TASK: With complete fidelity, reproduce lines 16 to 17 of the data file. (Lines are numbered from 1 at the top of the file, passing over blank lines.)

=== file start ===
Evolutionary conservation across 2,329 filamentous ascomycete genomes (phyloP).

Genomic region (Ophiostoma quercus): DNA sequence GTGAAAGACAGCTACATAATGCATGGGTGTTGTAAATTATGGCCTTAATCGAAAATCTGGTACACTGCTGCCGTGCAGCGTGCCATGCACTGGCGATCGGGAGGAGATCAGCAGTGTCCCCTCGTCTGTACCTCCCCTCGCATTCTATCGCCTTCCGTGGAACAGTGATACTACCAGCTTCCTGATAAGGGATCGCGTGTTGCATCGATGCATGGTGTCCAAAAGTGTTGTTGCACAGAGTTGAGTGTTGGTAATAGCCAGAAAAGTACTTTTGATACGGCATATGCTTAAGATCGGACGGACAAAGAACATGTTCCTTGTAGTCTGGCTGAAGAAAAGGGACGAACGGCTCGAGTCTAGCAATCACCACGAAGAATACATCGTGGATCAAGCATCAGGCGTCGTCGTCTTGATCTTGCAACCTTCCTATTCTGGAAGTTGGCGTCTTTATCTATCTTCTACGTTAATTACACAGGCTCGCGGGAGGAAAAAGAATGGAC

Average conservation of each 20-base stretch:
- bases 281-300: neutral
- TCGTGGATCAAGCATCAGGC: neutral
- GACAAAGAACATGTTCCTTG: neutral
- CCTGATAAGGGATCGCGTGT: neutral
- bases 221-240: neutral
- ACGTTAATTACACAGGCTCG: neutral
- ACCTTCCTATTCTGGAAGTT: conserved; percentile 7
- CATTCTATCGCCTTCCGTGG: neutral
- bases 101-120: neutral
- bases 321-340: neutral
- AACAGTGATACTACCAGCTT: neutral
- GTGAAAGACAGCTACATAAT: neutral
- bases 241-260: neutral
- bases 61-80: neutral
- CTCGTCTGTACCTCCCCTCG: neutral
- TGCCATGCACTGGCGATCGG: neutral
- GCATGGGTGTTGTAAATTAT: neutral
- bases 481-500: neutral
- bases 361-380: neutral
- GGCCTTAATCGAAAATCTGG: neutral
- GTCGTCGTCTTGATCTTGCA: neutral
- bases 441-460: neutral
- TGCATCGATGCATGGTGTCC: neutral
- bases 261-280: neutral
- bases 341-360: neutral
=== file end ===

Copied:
- bases 241-260: neutral
- bases 61-80: neutral